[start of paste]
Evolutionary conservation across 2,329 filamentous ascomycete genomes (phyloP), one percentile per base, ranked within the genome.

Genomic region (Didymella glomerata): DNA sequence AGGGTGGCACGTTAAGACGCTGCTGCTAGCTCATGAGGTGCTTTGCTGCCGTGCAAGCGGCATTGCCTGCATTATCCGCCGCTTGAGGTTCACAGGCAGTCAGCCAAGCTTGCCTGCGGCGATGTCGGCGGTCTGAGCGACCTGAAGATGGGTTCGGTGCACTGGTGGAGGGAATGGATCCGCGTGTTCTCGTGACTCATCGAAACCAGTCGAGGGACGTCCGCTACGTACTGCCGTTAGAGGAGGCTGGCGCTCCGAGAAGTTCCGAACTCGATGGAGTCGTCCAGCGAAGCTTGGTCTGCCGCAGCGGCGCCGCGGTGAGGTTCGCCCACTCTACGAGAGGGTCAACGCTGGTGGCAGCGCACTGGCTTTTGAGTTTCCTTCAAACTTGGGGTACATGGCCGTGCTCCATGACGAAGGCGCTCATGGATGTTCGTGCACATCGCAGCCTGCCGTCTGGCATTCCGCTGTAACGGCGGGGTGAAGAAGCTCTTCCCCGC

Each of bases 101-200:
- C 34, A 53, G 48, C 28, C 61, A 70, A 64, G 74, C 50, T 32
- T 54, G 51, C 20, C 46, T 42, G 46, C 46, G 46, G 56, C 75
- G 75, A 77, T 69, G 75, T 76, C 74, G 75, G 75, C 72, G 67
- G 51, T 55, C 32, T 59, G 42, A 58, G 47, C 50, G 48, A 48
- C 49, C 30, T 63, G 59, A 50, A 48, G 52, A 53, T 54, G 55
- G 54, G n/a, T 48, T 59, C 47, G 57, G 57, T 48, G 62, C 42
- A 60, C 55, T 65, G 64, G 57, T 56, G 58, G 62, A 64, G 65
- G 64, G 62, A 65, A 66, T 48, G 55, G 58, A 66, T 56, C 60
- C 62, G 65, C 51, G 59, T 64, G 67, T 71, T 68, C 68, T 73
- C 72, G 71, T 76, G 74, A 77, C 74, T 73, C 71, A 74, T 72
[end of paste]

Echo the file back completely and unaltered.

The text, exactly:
Evolutionary conservation across 2,329 filamentous ascomycete genomes (phyloP), one percentile per base, ranked within the genome.

Genomic region (Didymella glomerata): DNA sequence AGGGTGGCACGTTAAGACGCTGCTGCTAGCTCATGAGGTGCTTTGCTGCCGTGCAAGCGGCATTGCCTGCATTATCCGCCGCTTGAGGTTCACAGGCAGTCAGCCAAGCTTGCCTGCGGCGATGTCGGCGGTCTGAGCGACCTGAAGATGGGTTCGGTGCACTGGTGGAGGGAATGGATCCGCGTGTTCTCGTGACTCATCGAAACCAGTCGAGGGACGTCCGCTACGTACTGCCGTTAGAGGAGGCTGGCGCTCCGAGAAGTTCCGAACTCGATGGAGTCGTCCAGCGAAGCTTGGTCTGCCGCAGCGGCGCCGCGGTGAGGTTCGCCCACTCTACGAGAGGGTCAACGCTGGTGGCAGCGCACTGGCTTTTGAGTTTCCTTCAAACTTGGGGTACATGGCCGTGCTCCATGACGAAGGCGCTCATGGATGTTCGTGCACATCGCAGCCTGCCGTCTGGCATTCCGCTGTAACGGCGGGGTGAAGAAGCTCTTCCCCGC

Each of bases 101-200:
- C 34, A 53, G 48, C 28, C 61, A 70, A 64, G 74, C 50, T 32
- T 54, G 51, C 20, C 46, T 42, G 46, C 46, G 46, G 56, C 75
- G 75, A 77, T 69, G 75, T 76, C 74, G 75, G 75, C 72, G 67
- G 51, T 55, C 32, T 59, G 42, A 58, G 47, C 50, G 48, A 48
- C 49, C 30, T 63, G 59, A 50, A 48, G 52, A 53, T 54, G 55
- G 54, G n/a, T 48, T 59, C 47, G 57, G 57, T 48, G 62, C 42
- A 60, C 55, T 65, G 64, G 57, T 56, G 58, G 62, A 64, G 65
- G 64, G 62, A 65, A 66, T 48, G 55, G 58, A 66, T 56, C 60
- C 62, G 65, C 51, G 59, T 64, G 67, T 71, T 68, C 68, T 73
- C 72, G 71, T 76, G 74, A 77, C 74, T 73, C 71, A 74, T 72